Tapes of interviews that Jacqueline Kennedy gave after JFK's death have been released, and they reveal the former First Lady's thoughts on topics ranging from presidential life to marriage and to public figures such as Rev. Martin Luther King, Jr.

Kennedy had sat with historian and White House aide Arthur M. Schlesinger, Jr. and gave him more than eight hours of interviews. She commanded that the tapes not be released until 50 years after her death, but daughter Caroline thought otherwise.

Caroline allowed the tapes to be released to commemorate the 50th anniversary of the Kennedy presidency.

The tapes are just a snapshot of a world we barely recognize, she said, the Associated Press reported.

The book Jacqueline Kennedy: Historic Conversations on Life with John F. Kennedy is being released today, along with eight CDs of audio recordings.

Kennedy, it turned out, had strong opinions about people she came across during her husband's political career.

She thought former Indian prime minister Indira Gandhi was a real prune and referred to Charles DeGaulle as that egomanic. She also thought Rev. Martin Luther King Jr. was a phony.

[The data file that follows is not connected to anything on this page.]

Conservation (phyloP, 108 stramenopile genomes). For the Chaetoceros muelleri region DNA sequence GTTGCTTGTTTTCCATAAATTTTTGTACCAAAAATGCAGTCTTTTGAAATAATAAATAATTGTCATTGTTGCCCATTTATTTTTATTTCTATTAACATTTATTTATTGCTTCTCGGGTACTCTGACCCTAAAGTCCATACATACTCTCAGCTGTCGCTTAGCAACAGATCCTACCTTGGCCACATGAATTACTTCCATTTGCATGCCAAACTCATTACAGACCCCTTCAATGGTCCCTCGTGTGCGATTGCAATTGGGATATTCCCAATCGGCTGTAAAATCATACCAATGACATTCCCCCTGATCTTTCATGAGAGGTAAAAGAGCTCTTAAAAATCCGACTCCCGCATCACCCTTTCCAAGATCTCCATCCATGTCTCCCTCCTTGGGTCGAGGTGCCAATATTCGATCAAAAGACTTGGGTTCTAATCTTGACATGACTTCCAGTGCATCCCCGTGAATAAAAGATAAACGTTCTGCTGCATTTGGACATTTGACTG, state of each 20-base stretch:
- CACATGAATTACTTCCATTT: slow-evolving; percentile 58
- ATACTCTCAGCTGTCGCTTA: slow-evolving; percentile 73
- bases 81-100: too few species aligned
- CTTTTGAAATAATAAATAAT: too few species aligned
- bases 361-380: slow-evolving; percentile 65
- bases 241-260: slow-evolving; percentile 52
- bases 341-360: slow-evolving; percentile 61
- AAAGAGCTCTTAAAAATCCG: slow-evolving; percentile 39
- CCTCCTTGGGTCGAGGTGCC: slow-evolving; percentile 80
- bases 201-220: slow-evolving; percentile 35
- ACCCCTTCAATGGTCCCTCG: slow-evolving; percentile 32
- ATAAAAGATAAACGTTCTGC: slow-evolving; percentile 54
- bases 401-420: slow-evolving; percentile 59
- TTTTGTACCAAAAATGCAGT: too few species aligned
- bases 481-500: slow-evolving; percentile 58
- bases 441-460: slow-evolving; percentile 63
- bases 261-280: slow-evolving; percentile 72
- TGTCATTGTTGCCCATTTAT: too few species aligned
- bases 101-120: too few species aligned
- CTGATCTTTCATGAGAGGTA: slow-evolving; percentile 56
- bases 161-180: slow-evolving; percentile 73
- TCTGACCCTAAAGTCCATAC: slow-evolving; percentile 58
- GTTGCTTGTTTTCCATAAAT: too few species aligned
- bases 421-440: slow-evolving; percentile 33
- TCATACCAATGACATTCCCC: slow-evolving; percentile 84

The BBC noted that Kennedy liked the people her husband liked, and disliked the ones he disliked.

She liked his brother, former attorney general Robert Kennedy, former defense secretary Robert McNamara, and former national security adviser McGeorge Bundy, the BBC reported.

She and her husband both disliked vice president Lyndon B. Johnson, but that feeling was always known by historians to be mutual.

Jack would say you could never get an opinion out of Lyndon at any cabinet or national security meeting, Kennedy said in the tapes, the BBC reported. He'd just say, you know, that he agreed with them - with everyone - or just keep really quiet. So Lyndon, as vice-president, didn't just do anything.